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Malnutrition Worsens Chemotherapy

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Malnutrition Worsens Chemotherapy

Monday March 1, 2010

Just the word "chemotherapy" conjures up negative images for many of us. We think of losing our hair, nausea, and a type of fatigue that goes far beyond being tired. If we knew of something that could make these side-effects worse, we certainly would want to address it.

Malnutrition is one of those "somethings" according to a new study.

Researchers looked at people with stage 4 non-small cell lung cancer that were treated with a combination of paclitaxel (Taxol) and cisplatin (Platinol). They found that individuals who were classified as having malnutrition experienced more toxicity - meaning side-effects - overall than those who were not malnourished.

In addition, they found that individuals with a low albumin level (a blood test that can indicate malnutrition) were significantly more likely to experience:

* Anemia

* Fatigue

* Loss of Appetite

Sadly, malnutrition is all too common in people living with lung cancer, and in this study, roughly half of the people involved were considered malnourished. Shortness of breath and the side-effects of treatment can make it difficult to get the calories and protein you need. And even when people with lung cancer seem to be eating enough, having cancer alone can contribute to malnutrition.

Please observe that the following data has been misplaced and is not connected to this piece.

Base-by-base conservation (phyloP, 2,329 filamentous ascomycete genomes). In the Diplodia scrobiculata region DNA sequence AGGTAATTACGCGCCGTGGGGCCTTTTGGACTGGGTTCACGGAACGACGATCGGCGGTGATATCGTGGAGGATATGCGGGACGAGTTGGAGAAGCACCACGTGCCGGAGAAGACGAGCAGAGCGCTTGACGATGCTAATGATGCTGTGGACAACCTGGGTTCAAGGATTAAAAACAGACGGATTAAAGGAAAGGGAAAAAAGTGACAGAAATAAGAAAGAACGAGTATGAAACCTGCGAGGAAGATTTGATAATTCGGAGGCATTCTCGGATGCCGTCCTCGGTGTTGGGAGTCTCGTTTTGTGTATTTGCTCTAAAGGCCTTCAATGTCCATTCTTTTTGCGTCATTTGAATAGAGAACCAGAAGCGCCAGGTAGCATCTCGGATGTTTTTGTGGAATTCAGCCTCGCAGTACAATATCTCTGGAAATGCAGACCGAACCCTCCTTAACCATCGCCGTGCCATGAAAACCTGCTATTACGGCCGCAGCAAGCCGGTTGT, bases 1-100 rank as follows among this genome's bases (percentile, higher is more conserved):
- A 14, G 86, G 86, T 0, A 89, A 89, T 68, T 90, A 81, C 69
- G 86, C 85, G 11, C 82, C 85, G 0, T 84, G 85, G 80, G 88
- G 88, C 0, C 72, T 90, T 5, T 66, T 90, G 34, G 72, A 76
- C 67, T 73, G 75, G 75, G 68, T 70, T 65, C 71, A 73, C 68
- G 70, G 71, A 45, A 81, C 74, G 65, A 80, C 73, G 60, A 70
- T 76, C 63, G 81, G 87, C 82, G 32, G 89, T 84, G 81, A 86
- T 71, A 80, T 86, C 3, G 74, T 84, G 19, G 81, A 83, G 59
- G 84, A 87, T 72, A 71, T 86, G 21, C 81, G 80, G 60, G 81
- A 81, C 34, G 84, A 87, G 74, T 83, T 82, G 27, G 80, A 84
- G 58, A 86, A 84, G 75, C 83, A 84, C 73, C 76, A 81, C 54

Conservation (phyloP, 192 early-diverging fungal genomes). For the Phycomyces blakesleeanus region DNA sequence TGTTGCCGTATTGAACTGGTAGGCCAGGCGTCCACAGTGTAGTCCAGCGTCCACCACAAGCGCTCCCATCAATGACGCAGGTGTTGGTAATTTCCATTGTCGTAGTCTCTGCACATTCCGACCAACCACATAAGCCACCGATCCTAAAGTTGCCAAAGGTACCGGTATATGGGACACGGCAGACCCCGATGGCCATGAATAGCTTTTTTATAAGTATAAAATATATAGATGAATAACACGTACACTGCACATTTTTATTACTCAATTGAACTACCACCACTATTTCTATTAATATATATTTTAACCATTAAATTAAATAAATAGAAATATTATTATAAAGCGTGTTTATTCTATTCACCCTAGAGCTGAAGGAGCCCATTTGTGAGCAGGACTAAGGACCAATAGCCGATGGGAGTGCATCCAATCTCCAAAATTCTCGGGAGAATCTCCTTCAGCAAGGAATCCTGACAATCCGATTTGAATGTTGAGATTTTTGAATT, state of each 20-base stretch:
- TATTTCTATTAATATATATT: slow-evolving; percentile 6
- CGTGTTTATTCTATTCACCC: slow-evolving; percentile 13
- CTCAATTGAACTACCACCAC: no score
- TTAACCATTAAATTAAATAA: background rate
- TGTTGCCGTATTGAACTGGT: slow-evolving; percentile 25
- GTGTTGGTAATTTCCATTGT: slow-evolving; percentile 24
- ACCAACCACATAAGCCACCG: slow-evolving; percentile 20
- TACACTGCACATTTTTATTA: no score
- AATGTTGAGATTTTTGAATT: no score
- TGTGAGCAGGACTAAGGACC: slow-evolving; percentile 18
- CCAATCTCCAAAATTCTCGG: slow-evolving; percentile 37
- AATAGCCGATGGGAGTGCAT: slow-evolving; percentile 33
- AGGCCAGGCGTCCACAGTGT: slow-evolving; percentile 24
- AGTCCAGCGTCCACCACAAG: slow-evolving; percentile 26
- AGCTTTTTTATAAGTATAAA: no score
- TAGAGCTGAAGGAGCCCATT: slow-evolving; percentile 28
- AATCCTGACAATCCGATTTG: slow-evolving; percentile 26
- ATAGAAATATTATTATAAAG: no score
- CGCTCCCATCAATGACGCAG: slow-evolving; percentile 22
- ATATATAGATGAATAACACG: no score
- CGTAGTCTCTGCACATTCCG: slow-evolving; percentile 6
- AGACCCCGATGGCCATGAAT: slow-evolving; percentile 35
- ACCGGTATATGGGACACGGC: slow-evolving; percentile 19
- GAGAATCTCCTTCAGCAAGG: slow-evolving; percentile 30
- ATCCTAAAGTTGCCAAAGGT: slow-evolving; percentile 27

The authors suggested that assessing nutrition early on during cancer treatment, and offering support might be helpful in lowering the toxicity of therapy. And the importance of good nutrition reaches beyond lessening the side effects of chemotherapy. Malnutrition is also linked with poorer survival and a reduced quality of life with cancer.

The Bottom Line: Talk with your oncologist about nutrition, and ask what you can do to avoid becoming malnourished, or strengthen your body if your reserves are already low. For some ideas on coping with symptoms that can interfere with eating, check out:

* Coping With Nausea

* Coping With Mouth Sores

* Coping With Taste Changes

* Coping With Loss of Appetite

* Coping With Fatigue


Arrieta, O. et al. Association of nutritional status and serum albumin levels with development of toxicity in patients with advanced non-small cell lung cancer treated with paclitaxel-cisplatin chemotherapy: a prospective study. BMC Cancer. 2010. DOI:10.1186/1471-2407-10-50.

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